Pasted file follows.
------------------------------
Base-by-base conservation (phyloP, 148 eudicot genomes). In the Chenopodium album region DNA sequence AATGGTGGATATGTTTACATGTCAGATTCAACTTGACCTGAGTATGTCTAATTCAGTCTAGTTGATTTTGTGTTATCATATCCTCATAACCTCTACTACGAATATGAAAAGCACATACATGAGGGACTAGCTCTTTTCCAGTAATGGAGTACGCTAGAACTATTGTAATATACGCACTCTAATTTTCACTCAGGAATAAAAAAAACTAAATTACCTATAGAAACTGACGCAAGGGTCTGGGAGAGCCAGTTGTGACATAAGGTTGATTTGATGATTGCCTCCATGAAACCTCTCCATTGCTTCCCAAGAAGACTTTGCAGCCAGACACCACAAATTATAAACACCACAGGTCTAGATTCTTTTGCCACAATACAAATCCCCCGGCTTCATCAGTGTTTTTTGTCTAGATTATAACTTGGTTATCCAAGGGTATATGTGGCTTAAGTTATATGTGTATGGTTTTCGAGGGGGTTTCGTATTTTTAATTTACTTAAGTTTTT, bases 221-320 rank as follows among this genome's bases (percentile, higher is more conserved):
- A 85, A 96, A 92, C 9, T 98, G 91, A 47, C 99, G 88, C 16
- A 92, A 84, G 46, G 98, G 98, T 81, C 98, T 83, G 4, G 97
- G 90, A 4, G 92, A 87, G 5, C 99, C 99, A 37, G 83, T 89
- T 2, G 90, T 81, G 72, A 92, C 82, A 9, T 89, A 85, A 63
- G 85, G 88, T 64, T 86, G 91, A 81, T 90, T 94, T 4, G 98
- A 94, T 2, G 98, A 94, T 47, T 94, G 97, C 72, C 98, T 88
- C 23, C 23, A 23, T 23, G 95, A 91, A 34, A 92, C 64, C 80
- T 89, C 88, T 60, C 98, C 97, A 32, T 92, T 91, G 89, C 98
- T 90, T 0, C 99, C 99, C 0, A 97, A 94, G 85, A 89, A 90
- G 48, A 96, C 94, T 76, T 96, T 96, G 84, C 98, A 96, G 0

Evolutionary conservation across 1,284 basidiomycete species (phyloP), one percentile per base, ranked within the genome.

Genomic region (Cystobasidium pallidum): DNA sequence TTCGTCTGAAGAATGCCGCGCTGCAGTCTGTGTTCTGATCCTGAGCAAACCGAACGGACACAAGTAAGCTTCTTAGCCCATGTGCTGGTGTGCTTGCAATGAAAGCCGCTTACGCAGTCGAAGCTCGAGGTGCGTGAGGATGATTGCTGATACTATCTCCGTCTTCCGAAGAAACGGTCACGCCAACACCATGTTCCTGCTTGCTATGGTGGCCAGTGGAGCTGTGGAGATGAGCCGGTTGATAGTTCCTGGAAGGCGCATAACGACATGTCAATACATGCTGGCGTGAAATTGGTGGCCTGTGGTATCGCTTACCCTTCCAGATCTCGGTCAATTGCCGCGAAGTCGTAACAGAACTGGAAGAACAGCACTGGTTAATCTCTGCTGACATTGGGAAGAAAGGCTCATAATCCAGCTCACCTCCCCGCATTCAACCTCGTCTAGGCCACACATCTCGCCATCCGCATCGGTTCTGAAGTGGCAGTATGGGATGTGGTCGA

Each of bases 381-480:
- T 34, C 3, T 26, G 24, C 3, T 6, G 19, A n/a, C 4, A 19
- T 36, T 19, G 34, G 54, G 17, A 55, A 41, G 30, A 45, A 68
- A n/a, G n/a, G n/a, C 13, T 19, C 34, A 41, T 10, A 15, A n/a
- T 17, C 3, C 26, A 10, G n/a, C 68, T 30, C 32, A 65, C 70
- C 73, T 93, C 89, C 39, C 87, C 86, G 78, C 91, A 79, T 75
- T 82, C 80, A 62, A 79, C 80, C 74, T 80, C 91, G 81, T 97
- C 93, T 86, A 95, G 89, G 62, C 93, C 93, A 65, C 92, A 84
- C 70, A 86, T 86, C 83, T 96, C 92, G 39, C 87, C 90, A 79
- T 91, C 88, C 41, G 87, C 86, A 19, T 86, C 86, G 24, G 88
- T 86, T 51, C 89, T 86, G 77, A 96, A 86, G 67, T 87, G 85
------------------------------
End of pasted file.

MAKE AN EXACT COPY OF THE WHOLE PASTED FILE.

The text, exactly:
Base-by-base conservation (phyloP, 148 eudicot genomes). In the Chenopodium album region DNA sequence AATGGTGGATATGTTTACATGTCAGATTCAACTTGACCTGAGTATGTCTAATTCAGTCTAGTTGATTTTGTGTTATCATATCCTCATAACCTCTACTACGAATATGAAAAGCACATACATGAGGGACTAGCTCTTTTCCAGTAATGGAGTACGCTAGAACTATTGTAATATACGCACTCTAATTTTCACTCAGGAATAAAAAAAACTAAATTACCTATAGAAACTGACGCAAGGGTCTGGGAGAGCCAGTTGTGACATAAGGTTGATTTGATGATTGCCTCCATGAAACCTCTCCATTGCTTCCCAAGAAGACTTTGCAGCCAGACACCACAAATTATAAACACCACAGGTCTAGATTCTTTTGCCACAATACAAATCCCCCGGCTTCATCAGTGTTTTTTGTCTAGATTATAACTTGGTTATCCAAGGGTATATGTGGCTTAAGTTATATGTGTATGGTTTTCGAGGGGGTTTCGTATTTTTAATTTACTTAAGTTTTT, bases 221-320 rank as follows among this genome's bases (percentile, higher is more conserved):
- A 85, A 96, A 92, C 9, T 98, G 91, A 47, C 99, G 88, C 16
- A 92, A 84, G 46, G 98, G 98, T 81, C 98, T 83, G 4, G 97
- G 90, A 4, G 92, A 87, G 5, C 99, C 99, A 37, G 83, T 89
- T 2, G 90, T 81, G 72, A 92, C 82, A 9, T 89, A 85, A 63
- G 85, G 88, T 64, T 86, G 91, A 81, T 90, T 94, T 4, G 98
- A 94, T 2, G 98, A 94, T 47, T 94, G 97, C 72, C 98, T 88
- C 23, C 23, A 23, T 23, G 95, A 91, A 34, A 92, C 64, C 80
- T 89, C 88, T 60, C 98, C 97, A 32, T 92, T 91, G 89, C 98
- T 90, T 0, C 99, C 99, C 0, A 97, A 94, G 85, A 89, A 90
- G 48, A 96, C 94, T 76, T 96, T 96, G 84, C 98, A 96, G 0

Evolutionary conservation across 1,284 basidiomycete species (phyloP), one percentile per base, ranked within the genome.

Genomic region (Cystobasidium pallidum): DNA sequence TTCGTCTGAAGAATGCCGCGCTGCAGTCTGTGTTCTGATCCTGAGCAAACCGAACGGACACAAGTAAGCTTCTTAGCCCATGTGCTGGTGTGCTTGCAATGAAAGCCGCTTACGCAGTCGAAGCTCGAGGTGCGTGAGGATGATTGCTGATACTATCTCCGTCTTCCGAAGAAACGGTCACGCCAACACCATGTTCCTGCTTGCTATGGTGGCCAGTGGAGCTGTGGAGATGAGCCGGTTGATAGTTCCTGGAAGGCGCATAACGACATGTCAATACATGCTGGCGTGAAATTGGTGGCCTGTGGTATCGCTTACCCTTCCAGATCTCGGTCAATTGCCGCGAAGTCGTAACAGAACTGGAAGAACAGCACTGGTTAATCTCTGCTGACATTGGGAAGAAAGGCTCATAATCCAGCTCACCTCCCCGCATTCAACCTCGTCTAGGCCACACATCTCGCCATCCGCATCGGTTCTGAAGTGGCAGTATGGGATGTGGTCGA

Each of bases 381-480:
- T 34, C 3, T 26, G 24, C 3, T 6, G 19, A n/a, C 4, A 19
- T 36, T 19, G 34, G 54, G 17, A 55, A 41, G 30, A 45, A 68
- A n/a, G n/a, G n/a, C 13, T 19, C 34, A 41, T 10, A 15, A n/a
- T 17, C 3, C 26, A 10, G n/a, C 68, T 30, C 32, A 65, C 70
- C 73, T 93, C 89, C 39, C 87, C 86, G 78, C 91, A 79, T 75
- T 82, C 80, A 62, A 79, C 80, C 74, T 80, C 91, G 81, T 97
- C 93, T 86, A 95, G 89, G 62, C 93, C 93, A 65, C 92, A 84
- C 70, A 86, T 86, C 83, T 96, C 92, G 39, C 87, C 90, A 79
- T 91, C 88, C 41, G 87, C 86, A 19, T 86, C 86, G 24, G 88
- T 86, T 51, C 89, T 86, G 77, A 96, A 86, G 67, T 87, G 85